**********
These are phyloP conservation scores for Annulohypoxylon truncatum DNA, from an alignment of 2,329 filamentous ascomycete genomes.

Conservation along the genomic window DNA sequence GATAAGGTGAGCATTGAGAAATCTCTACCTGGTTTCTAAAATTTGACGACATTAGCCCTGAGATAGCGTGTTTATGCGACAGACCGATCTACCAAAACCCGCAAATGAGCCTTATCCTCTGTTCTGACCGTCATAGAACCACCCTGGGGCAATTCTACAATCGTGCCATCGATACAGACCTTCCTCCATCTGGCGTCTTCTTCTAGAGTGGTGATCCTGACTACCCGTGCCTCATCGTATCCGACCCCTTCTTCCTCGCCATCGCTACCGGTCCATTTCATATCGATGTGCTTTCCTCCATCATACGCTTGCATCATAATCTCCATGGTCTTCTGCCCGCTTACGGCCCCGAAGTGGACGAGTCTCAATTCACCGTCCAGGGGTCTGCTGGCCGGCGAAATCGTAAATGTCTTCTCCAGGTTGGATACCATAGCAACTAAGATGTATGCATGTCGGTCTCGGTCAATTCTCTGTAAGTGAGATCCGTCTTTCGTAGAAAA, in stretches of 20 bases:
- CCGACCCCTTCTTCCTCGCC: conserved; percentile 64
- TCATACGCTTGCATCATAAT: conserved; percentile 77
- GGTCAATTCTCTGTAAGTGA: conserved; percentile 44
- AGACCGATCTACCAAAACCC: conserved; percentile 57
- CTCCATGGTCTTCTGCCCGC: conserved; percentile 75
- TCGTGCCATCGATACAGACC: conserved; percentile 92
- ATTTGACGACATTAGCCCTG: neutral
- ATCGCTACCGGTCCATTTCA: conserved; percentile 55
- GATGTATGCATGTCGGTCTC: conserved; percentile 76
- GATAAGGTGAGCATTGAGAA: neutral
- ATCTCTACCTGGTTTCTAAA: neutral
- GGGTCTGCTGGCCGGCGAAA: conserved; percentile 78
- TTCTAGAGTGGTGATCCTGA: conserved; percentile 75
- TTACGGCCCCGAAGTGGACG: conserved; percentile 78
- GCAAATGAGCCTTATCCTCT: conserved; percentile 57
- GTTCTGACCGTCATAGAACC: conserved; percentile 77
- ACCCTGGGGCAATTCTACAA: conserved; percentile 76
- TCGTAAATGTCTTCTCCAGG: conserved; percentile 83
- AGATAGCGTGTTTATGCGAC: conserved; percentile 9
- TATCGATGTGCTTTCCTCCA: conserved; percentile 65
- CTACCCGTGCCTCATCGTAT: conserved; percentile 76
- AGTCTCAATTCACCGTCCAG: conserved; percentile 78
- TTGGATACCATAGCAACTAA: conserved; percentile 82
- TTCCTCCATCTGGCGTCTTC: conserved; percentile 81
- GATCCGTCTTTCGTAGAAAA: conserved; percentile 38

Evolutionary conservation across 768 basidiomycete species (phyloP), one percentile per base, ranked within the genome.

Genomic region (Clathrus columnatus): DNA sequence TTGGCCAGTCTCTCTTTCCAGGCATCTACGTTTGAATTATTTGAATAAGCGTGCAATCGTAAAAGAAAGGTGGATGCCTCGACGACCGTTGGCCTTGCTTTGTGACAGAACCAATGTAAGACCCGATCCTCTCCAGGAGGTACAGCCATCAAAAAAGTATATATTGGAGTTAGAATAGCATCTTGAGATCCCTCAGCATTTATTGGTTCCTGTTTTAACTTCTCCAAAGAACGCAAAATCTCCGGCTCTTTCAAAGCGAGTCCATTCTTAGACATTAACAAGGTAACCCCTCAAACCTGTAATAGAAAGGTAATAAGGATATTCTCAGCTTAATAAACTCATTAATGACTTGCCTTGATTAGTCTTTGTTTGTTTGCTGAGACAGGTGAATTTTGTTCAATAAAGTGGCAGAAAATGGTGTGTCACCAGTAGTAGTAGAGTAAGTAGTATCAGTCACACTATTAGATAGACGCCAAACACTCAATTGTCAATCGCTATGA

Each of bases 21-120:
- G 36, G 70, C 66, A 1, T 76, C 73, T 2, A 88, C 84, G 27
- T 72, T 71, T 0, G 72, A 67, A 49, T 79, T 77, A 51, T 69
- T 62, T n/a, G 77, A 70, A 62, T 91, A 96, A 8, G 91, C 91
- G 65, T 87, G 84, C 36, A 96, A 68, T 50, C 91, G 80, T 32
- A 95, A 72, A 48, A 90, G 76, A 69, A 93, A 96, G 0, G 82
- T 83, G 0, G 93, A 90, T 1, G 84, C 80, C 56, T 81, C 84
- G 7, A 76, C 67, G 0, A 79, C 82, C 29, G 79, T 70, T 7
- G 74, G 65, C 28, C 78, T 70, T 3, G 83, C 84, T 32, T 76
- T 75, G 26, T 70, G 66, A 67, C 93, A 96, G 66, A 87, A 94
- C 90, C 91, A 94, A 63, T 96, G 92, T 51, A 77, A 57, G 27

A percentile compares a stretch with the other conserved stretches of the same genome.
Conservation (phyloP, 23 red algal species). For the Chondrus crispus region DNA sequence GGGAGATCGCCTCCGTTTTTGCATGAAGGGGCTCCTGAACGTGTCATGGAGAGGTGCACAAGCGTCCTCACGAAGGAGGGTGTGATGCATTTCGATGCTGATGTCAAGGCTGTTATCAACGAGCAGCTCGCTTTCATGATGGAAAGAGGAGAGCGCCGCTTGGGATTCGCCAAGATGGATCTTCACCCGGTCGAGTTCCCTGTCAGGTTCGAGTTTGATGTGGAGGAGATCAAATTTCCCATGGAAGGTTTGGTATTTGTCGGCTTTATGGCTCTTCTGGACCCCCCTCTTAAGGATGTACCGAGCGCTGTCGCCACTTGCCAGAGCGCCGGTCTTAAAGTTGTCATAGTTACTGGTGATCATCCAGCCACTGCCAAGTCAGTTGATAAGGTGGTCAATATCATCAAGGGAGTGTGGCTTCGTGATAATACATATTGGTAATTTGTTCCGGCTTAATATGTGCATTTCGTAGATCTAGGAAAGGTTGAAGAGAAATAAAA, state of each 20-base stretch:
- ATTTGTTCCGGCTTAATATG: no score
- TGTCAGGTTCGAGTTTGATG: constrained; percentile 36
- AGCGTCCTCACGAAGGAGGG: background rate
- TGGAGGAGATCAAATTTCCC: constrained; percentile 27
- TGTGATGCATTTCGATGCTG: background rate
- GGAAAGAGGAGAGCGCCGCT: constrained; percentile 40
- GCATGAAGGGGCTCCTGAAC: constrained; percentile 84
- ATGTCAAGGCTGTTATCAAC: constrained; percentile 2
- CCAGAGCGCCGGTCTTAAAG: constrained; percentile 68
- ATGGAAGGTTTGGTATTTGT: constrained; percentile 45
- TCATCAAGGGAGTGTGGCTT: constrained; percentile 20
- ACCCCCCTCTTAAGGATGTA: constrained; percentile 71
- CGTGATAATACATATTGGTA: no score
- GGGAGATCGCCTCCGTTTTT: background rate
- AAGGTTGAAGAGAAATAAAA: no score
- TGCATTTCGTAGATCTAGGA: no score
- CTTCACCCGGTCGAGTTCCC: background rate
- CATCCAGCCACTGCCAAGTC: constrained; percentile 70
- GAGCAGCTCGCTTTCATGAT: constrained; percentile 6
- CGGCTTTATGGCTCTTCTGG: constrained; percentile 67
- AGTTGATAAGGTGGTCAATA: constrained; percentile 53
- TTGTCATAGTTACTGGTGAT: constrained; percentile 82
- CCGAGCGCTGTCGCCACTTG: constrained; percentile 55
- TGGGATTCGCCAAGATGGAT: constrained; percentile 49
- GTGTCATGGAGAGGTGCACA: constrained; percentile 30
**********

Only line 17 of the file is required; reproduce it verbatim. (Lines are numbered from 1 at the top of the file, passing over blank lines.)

- GCAAATGAGCCTTATCCTCT: conserved; percentile 57